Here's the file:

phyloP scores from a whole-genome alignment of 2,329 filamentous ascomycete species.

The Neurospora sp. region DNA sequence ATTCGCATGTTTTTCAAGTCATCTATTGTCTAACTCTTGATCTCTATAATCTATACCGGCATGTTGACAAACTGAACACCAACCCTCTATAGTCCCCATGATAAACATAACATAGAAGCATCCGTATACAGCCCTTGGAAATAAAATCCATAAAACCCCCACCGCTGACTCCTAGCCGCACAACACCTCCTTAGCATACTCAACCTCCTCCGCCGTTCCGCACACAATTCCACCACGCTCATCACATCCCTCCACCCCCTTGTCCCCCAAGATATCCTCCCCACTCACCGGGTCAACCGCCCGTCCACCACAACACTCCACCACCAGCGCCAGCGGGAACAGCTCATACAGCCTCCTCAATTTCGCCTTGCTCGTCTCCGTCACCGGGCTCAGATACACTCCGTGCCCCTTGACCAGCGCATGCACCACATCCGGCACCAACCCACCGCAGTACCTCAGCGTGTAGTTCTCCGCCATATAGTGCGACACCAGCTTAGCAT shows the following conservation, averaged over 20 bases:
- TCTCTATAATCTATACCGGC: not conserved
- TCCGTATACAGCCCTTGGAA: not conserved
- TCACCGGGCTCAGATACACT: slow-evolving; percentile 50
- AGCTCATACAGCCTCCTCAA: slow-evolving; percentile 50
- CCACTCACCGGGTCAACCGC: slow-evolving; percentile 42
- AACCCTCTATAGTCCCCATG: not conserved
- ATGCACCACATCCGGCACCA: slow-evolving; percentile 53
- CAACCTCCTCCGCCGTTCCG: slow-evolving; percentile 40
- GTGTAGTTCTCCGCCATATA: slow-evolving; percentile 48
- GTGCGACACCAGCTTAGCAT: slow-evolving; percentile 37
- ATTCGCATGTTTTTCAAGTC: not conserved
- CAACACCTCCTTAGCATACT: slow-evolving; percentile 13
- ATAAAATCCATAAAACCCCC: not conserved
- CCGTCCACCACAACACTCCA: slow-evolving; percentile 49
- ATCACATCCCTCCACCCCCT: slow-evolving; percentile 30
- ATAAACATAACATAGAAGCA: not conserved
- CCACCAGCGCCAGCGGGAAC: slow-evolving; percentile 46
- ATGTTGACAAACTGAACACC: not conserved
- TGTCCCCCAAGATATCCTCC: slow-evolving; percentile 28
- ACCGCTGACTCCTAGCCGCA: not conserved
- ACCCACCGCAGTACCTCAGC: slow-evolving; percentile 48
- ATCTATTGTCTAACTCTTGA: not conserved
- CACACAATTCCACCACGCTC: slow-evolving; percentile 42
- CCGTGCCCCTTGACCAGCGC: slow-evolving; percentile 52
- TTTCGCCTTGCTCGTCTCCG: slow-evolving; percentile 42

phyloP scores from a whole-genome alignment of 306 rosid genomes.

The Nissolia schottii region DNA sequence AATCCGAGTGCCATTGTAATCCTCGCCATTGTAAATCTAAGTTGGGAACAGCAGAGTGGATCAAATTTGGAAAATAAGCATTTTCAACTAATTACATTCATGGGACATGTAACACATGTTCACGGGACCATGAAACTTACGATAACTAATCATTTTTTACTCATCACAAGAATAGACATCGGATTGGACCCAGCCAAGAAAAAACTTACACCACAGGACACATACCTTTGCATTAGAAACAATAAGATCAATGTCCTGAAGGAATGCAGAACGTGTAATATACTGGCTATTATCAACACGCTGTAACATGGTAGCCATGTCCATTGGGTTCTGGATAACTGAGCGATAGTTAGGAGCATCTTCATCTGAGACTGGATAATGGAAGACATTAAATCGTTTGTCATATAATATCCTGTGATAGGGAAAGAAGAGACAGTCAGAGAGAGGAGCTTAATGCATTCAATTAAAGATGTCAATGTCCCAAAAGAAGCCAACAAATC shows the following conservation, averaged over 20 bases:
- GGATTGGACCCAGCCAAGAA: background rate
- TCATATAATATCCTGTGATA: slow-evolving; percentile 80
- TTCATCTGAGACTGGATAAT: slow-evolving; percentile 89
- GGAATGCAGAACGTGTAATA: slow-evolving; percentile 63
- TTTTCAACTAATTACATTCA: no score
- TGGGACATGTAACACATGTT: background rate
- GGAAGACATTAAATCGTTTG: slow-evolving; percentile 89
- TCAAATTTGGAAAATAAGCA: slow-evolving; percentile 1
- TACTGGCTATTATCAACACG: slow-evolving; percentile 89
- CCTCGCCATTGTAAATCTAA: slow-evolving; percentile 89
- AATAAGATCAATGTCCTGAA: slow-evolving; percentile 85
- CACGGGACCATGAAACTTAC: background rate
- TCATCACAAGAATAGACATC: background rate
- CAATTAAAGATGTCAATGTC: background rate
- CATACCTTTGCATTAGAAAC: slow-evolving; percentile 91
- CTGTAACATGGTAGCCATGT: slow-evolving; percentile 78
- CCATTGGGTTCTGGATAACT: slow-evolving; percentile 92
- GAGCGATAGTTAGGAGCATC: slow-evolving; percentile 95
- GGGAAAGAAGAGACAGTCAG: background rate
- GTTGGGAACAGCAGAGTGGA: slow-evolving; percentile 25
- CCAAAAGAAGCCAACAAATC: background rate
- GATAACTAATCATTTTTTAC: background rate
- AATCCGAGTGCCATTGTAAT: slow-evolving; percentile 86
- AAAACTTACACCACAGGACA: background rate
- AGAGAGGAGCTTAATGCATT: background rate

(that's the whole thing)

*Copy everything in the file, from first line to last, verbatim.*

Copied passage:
phyloP scores from a whole-genome alignment of 2,329 filamentous ascomycete species.

The Neurospora sp. region DNA sequence ATTCGCATGTTTTTCAAGTCATCTATTGTCTAACTCTTGATCTCTATAATCTATACCGGCATGTTGACAAACTGAACACCAACCCTCTATAGTCCCCATGATAAACATAACATAGAAGCATCCGTATACAGCCCTTGGAAATAAAATCCATAAAACCCCCACCGCTGACTCCTAGCCGCACAACACCTCCTTAGCATACTCAACCTCCTCCGCCGTTCCGCACACAATTCCACCACGCTCATCACATCCCTCCACCCCCTTGTCCCCCAAGATATCCTCCCCACTCACCGGGTCAACCGCCCGTCCACCACAACACTCCACCACCAGCGCCAGCGGGAACAGCTCATACAGCCTCCTCAATTTCGCCTTGCTCGTCTCCGTCACCGGGCTCAGATACACTCCGTGCCCCTTGACCAGCGCATGCACCACATCCGGCACCAACCCACCGCAGTACCTCAGCGTGTAGTTCTCCGCCATATAGTGCGACACCAGCTTAGCAT shows the following conservation, averaged over 20 bases:
- TCTCTATAATCTATACCGGC: not conserved
- TCCGTATACAGCCCTTGGAA: not conserved
- TCACCGGGCTCAGATACACT: slow-evolving; percentile 50
- AGCTCATACAGCCTCCTCAA: slow-evolving; percentile 50
- CCACTCACCGGGTCAACCGC: slow-evolving; percentile 42
- AACCCTCTATAGTCCCCATG: not conserved
- ATGCACCACATCCGGCACCA: slow-evolving; percentile 53
- CAACCTCCTCCGCCGTTCCG: slow-evolving; percentile 40
- GTGTAGTTCTCCGCCATATA: slow-evolving; percentile 48
- GTGCGACACCAGCTTAGCAT: slow-evolving; percentile 37
- ATTCGCATGTTTTTCAAGTC: not conserved
- CAACACCTCCTTAGCATACT: slow-evolving; percentile 13
- ATAAAATCCATAAAACCCCC: not conserved
- CCGTCCACCACAACACTCCA: slow-evolving; percentile 49
- ATCACATCCCTCCACCCCCT: slow-evolving; percentile 30
- ATAAACATAACATAGAAGCA: not conserved
- CCACCAGCGCCAGCGGGAAC: slow-evolving; percentile 46
- ATGTTGACAAACTGAACACC: not conserved
- TGTCCCCCAAGATATCCTCC: slow-evolving; percentile 28
- ACCGCTGACTCCTAGCCGCA: not conserved
- ACCCACCGCAGTACCTCAGC: slow-evolving; percentile 48
- ATCTATTGTCTAACTCTTGA: not conserved
- CACACAATTCCACCACGCTC: slow-evolving; percentile 42
- CCGTGCCCCTTGACCAGCGC: slow-evolving; percentile 52
- TTTCGCCTTGCTCGTCTCCG: slow-evolving; percentile 42

phyloP scores from a whole-genome alignment of 306 rosid genomes.

The Nissolia schottii region DNA sequence AATCCGAGTGCCATTGTAATCCTCGCCATTGTAAATCTAAGTTGGGAACAGCAGAGTGGATCAAATTTGGAAAATAAGCATTTTCAACTAATTACATTCATGGGACATGTAACACATGTTCACGGGACCATGAAACTTACGATAACTAATCATTTTTTACTCATCACAAGAATAGACATCGGATTGGACCCAGCCAAGAAAAAACTTACACCACAGGACACATACCTTTGCATTAGAAACAATAAGATCAATGTCCTGAAGGAATGCAGAACGTGTAATATACTGGCTATTATCAACACGCTGTAACATGGTAGCCATGTCCATTGGGTTCTGGATAACTGAGCGATAGTTAGGAGCATCTTCATCTGAGACTGGATAATGGAAGACATTAAATCGTTTGTCATATAATATCCTGTGATAGGGAAAGAAGAGACAGTCAGAGAGAGGAGCTTAATGCATTCAATTAAAGATGTCAATGTCCCAAAAGAAGCCAACAAATC shows the following conservation, averaged over 20 bases:
- GGATTGGACCCAGCCAAGAA: background rate
- TCATATAATATCCTGTGATA: slow-evolving; percentile 80
- TTCATCTGAGACTGGATAAT: slow-evolving; percentile 89
- GGAATGCAGAACGTGTAATA: slow-evolving; percentile 63
- TTTTCAACTAATTACATTCA: no score
- TGGGACATGTAACACATGTT: background rate
- GGAAGACATTAAATCGTTTG: slow-evolving; percentile 89
- TCAAATTTGGAAAATAAGCA: slow-evolving; percentile 1
- TACTGGCTATTATCAACACG: slow-evolving; percentile 89
- CCTCGCCATTGTAAATCTAA: slow-evolving; percentile 89
- AATAAGATCAATGTCCTGAA: slow-evolving; percentile 85
- CACGGGACCATGAAACTTAC: background rate
- TCATCACAAGAATAGACATC: background rate
- CAATTAAAGATGTCAATGTC: background rate
- CATACCTTTGCATTAGAAAC: slow-evolving; percentile 91
- CTGTAACATGGTAGCCATGT: slow-evolving; percentile 78
- CCATTGGGTTCTGGATAACT: slow-evolving; percentile 92
- GAGCGATAGTTAGGAGCATC: slow-evolving; percentile 95
- GGGAAAGAAGAGACAGTCAG: background rate
- GTTGGGAACAGCAGAGTGGA: slow-evolving; percentile 25
- CCAAAAGAAGCCAACAAATC: background rate
- GATAACTAATCATTTTTTAC: background rate
- AATCCGAGTGCCATTGTAAT: slow-evolving; percentile 86
- AAAACTTACACCACAGGACA: background rate
- AGAGAGGAGCTTAATGCATT: background rate